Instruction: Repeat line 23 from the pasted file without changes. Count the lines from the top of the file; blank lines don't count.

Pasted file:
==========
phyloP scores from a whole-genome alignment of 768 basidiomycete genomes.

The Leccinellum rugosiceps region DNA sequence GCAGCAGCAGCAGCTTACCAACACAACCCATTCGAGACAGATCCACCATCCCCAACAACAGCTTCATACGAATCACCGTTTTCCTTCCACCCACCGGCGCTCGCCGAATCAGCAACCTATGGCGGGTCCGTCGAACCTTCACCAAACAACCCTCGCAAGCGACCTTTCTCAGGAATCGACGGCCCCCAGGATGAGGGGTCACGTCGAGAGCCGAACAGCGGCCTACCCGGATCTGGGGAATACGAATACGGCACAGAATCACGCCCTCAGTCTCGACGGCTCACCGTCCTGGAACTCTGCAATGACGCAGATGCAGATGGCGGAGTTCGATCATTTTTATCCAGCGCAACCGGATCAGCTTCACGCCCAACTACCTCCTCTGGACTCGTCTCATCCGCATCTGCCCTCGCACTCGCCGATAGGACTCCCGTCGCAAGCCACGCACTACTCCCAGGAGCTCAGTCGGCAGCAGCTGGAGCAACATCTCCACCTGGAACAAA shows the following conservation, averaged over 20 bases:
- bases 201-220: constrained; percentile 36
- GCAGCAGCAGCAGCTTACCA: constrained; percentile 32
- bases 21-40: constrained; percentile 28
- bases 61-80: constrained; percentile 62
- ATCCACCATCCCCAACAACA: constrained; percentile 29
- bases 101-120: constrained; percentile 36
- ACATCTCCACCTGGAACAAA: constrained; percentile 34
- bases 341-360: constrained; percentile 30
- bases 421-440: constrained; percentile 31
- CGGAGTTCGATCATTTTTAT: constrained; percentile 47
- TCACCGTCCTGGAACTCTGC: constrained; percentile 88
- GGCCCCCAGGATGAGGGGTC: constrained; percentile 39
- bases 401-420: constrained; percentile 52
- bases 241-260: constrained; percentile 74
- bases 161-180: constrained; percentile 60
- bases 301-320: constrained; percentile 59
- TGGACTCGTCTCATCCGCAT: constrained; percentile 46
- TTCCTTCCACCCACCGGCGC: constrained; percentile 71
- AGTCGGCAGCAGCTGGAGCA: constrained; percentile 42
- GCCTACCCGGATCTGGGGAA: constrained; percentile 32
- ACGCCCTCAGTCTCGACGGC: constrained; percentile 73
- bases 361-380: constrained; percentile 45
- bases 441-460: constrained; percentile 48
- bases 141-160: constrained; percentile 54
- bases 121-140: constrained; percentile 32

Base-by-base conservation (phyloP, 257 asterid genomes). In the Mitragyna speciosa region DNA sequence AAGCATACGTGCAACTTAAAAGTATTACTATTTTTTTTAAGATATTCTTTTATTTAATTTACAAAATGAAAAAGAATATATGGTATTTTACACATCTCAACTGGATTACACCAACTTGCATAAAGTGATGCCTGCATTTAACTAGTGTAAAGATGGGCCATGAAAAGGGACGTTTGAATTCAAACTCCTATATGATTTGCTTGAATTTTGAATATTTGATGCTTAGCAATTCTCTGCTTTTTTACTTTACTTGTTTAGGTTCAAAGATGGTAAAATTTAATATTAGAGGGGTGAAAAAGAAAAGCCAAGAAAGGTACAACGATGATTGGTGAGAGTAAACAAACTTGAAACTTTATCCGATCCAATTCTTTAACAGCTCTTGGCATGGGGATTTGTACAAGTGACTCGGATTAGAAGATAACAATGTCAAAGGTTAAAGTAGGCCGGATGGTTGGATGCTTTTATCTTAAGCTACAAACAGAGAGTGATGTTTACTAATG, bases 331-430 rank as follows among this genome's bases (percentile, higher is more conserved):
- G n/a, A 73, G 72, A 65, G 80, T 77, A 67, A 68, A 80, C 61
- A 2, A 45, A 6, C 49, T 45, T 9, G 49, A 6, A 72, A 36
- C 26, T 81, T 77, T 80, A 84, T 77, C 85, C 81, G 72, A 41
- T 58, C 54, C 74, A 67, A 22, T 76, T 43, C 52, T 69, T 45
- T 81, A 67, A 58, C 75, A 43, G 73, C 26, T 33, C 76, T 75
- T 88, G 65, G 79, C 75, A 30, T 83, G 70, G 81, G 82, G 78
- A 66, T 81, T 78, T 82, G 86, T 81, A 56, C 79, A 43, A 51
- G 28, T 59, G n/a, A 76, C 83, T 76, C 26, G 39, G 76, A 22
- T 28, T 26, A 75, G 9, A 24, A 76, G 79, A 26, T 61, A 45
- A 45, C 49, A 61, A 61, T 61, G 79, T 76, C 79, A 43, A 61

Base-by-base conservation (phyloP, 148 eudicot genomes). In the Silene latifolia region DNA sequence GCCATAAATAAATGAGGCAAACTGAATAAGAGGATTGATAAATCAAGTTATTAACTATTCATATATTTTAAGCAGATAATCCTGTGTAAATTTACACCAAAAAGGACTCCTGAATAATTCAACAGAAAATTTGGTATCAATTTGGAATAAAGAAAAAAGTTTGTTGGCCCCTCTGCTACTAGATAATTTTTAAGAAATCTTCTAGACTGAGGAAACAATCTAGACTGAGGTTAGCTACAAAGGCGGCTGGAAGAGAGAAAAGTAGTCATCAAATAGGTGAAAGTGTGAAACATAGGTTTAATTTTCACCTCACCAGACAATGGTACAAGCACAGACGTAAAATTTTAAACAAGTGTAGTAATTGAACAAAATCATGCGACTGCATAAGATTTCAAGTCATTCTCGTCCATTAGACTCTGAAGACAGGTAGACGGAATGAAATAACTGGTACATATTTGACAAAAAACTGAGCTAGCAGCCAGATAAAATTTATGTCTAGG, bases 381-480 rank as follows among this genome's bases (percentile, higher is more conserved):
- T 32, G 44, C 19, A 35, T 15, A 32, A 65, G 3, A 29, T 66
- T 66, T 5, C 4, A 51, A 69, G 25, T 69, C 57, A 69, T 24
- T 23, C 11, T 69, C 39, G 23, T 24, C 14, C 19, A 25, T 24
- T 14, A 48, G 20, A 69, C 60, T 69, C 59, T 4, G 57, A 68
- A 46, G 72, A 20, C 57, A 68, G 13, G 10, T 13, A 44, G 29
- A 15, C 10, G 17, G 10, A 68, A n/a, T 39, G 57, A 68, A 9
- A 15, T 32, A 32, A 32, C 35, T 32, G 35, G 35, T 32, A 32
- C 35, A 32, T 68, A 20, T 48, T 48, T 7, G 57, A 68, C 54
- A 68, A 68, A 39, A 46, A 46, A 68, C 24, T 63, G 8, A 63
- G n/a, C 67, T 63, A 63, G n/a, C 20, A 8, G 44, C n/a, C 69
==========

- ACGCCCTCAGTCTCGACGGC: constrained; percentile 73